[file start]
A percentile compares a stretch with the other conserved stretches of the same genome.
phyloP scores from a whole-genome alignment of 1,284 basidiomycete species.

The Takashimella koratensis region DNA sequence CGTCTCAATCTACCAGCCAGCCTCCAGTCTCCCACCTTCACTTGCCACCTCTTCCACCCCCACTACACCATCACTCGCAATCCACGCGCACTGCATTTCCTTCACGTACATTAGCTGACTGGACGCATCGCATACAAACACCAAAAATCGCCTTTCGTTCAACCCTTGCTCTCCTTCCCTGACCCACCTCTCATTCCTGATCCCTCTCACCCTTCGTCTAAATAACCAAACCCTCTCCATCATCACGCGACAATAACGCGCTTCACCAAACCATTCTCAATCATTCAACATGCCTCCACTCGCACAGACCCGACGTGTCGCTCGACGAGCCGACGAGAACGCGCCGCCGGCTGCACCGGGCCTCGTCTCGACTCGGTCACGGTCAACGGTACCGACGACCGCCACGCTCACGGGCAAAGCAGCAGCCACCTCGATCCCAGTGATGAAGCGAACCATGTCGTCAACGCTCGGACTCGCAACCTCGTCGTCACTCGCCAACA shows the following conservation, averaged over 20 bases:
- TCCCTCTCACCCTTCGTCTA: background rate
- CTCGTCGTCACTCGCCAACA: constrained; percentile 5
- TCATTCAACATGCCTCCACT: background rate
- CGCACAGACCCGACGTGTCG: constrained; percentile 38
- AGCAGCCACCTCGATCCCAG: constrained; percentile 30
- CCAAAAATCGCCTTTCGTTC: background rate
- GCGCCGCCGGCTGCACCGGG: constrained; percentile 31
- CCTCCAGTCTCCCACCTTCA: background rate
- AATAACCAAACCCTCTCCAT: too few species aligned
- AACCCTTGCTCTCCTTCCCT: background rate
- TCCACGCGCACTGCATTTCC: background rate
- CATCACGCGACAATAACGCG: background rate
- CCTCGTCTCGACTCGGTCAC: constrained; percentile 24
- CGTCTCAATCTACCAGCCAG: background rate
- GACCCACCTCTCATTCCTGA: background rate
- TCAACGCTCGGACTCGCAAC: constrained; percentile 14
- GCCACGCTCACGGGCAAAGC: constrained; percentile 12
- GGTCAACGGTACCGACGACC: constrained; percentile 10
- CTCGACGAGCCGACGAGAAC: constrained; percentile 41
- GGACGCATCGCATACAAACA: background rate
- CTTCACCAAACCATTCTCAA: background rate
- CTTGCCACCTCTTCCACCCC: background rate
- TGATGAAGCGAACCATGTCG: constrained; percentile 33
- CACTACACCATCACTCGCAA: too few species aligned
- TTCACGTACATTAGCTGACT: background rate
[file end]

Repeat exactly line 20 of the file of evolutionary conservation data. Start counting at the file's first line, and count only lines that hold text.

- GCCACGCTCACGGGCAAAGC: constrained; percentile 12